Heidelberg had been on my places-I-really-really-have-to-go-to list (it’s one long list) for such a long time now that it’s actually shocking that I only managed to check it off this summer. Especially given that one of my very close childhood friends and sometimes accomplice moved there almost two years ago and I still hadn’t managed to visit her yet despite the number of times I have been gallivanting in Deutschland now.
We both grew up to be Urdu literature enthusiasts. Mind you, now I am one but back in the days, going to Urdu classes used to be the bane of my life which I endured for at least 12 years – yes now I’m quite grateful that I was forced into it. It was no wonder therefore that I wanted to visit the place where one of the most important Urdu poets and philosopher had lived and studied.
We had been exposed to the works of Allama Iqbal since a very young age and I can still recite some of his poems that I learned back when I was a child without missing a single verse. It’s also not surprising that I would try to retrace his steps during my stay in Heidelberg – which we did very successfully. After studying Law in Cambridge, Iqbal would move to Germany for his doctorate, studying both in Heidelberg and Munich (I only learned about this when I was in Heidelberg).
Whilst I didn’t get to wander around the University of Heidelberg, we did make a brief stop in front of the university library – one of the very first thing I saw in Heidelberg – which is just breathtaking. I did think I would have had some time to spend some time in there but we’ll save that for next time.
This however was not the end to my little trip. Heidelberg has been the home to so many pioneers in several fields as well as academics, philosophers and scientists (the list goes on) that it’s almost impossible to walk down a street without finding out that someone important once used to lived there. Did you know that Robert Wilhelm Bunsen, the developer of the Bunsen burner resided there? I didn’t. And I got so excited at this little bit of information when N pointed at (what once used to be) his house that we got made fun of by some male youngsters passing by. If only looks could kill…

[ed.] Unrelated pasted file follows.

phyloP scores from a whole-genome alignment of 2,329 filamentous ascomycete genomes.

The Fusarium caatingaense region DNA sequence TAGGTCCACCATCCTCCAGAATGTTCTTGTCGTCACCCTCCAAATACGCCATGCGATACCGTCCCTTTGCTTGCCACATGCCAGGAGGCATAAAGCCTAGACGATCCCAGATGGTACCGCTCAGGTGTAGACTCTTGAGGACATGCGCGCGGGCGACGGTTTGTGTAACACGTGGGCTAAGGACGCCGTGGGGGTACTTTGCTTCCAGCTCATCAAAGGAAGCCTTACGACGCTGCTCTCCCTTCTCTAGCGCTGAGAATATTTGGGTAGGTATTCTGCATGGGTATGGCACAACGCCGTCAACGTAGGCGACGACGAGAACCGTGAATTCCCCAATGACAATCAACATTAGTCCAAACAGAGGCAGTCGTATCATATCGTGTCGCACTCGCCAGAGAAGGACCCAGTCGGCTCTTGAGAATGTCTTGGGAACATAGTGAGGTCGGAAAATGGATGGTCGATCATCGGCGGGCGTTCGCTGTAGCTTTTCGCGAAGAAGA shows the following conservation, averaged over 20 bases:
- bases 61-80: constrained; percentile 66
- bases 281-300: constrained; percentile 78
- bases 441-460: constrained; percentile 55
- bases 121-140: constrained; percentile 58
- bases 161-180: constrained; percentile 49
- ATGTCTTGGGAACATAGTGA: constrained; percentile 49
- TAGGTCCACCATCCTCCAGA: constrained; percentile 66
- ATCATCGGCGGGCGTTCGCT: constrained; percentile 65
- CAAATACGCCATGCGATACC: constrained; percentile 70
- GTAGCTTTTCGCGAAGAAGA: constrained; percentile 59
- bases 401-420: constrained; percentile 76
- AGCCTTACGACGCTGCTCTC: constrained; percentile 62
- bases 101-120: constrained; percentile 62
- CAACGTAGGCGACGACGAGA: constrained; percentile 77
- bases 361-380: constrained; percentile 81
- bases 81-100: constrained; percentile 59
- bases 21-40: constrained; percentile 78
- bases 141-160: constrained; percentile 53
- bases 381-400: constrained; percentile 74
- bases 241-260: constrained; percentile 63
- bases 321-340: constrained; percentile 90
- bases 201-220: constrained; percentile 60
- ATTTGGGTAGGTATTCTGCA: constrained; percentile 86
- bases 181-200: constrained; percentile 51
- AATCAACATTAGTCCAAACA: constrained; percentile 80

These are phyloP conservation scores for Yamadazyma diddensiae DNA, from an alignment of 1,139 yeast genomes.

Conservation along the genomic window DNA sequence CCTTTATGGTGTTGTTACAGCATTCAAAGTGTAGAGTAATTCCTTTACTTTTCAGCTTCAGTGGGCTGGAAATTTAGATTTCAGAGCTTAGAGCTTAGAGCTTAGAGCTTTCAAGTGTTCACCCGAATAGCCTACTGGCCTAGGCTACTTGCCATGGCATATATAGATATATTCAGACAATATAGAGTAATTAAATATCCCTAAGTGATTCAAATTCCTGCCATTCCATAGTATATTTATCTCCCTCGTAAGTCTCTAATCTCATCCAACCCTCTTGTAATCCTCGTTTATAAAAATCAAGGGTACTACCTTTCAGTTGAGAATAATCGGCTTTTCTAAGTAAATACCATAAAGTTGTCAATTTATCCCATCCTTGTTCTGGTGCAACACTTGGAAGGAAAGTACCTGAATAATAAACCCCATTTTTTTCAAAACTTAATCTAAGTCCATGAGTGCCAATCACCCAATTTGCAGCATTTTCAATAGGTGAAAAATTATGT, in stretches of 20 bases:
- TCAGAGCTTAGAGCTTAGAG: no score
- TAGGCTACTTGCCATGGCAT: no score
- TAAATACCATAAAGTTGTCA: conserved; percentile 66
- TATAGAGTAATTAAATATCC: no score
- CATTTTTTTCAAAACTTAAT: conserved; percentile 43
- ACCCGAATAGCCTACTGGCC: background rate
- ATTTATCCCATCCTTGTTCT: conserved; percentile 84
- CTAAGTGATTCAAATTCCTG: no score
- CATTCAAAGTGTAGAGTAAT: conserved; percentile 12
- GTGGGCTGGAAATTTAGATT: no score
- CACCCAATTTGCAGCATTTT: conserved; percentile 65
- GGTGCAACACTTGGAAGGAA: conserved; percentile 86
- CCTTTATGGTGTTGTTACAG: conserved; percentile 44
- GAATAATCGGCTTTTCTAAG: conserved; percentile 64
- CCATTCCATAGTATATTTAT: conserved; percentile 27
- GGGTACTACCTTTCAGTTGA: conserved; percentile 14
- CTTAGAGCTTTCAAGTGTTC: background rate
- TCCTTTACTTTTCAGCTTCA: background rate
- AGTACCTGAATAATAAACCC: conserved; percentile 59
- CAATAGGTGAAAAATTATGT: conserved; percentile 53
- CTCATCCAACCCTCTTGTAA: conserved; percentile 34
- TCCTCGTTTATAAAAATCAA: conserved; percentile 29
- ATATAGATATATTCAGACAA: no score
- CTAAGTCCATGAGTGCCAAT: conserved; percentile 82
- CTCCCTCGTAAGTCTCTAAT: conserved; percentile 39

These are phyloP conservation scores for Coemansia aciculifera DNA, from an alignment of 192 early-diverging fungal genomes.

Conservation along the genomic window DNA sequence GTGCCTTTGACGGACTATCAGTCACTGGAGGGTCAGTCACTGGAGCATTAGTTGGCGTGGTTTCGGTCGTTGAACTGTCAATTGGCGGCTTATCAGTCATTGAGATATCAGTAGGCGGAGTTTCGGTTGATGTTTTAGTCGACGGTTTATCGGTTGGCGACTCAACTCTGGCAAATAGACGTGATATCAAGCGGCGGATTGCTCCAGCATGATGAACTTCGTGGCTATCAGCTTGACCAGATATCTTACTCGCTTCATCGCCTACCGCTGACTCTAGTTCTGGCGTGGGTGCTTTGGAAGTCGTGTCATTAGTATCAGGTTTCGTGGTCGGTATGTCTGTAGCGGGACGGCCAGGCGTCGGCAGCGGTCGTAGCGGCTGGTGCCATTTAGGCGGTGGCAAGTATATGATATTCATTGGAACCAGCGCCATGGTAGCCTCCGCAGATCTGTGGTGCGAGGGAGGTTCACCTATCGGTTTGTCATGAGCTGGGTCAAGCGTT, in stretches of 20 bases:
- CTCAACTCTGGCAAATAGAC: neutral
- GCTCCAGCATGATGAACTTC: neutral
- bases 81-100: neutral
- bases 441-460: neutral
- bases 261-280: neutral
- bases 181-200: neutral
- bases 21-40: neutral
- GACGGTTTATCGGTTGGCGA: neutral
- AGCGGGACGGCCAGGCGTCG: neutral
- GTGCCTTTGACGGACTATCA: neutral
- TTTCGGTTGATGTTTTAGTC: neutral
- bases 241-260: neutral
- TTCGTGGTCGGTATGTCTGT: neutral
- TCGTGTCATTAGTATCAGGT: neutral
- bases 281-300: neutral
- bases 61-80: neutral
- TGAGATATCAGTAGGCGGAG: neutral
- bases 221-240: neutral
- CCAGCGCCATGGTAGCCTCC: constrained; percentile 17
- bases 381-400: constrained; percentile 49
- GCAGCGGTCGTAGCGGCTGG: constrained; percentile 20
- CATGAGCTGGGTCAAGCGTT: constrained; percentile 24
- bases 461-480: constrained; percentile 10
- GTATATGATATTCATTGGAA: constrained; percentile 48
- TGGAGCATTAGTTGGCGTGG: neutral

The municipality of Heidelberg definitely does not forget those that once graced its streets. So off we were to “Iqbal Ufer”, the street honouring the poet and philosopher, located on the banks of the Neckar, hence the name “Ufer” which translates as ‘river bank’.
Just in the corner, by the traffic lights and the sign that says “Iqbal Ufer” is also a memorial stone with a translation of his poem “Ek sham Neckar ke kinare” (An evening on the banks of the Neckar/Greetings to the Neckar) engraved.
Still ist der Berg und der Fluss und das Tal,
Es scheint die Natur in Sinnen versunken.
Die gefiederten Sänger verstummten zumal,
Und der Wald an dem Hügel ruht schlummertrunken.
Die Karawane der Sterne zieht
Ohne Glöckchenklingen auf himmlischen Wegen.
Still leuchtet der Mond, die Bewegung entflieht,
Im Schosse der Nacht sich schlafen zu legen.
So stark ist der Stille Zaubermacht,
Dass der Neckar ruht, nicht weiterfliessend.
Nun sei auch Du stille, mein Herz, in der Nacht.
Und schlafe, das Leid in Dich verschliessend.
Still is the mountain and the river and the valley,
It seems that Nature is lost in thought.
The feathered singers were silent since,
And the forest on the hill rests drunk in slumber.
The caravan of stars
Without bells ringing on celestial paths.
Still illuminates the moon, who flees movement,
In the bosom of the night, they sleep
So strong is the power of silence,
That the Neckar rests, not flowing.
Now my heart, you should also quiet at night.
And fall asleep, locking the suffering in you.
(My German isn’t too good so if anyone finds a mistake in the above, please let me know).
Finally, after some help from Google, we managed to find the house where he resided (Address: 58, Neuenheimer Landstraße) with a sandstone plaque on the wall commemorating him. That was definitely the cherry on the cake as even my friend who had apparently been living literally 10 minutes from there hadn’t been able to find so we were able to geek out together rather than just me going all nerd in public. Apparently there will be an museum dedicated to Iqbal that’s going to be opened in Heidelberg soon so that should definitely be interesting.
We definitely dug out old Urdu poems when we came back home in the evening, and I realised that despite not having read Urdu for more than six years, I still had it in me. Although I definitely should work on it some more. Going back to have Urdu classes is yet another thing on my long list.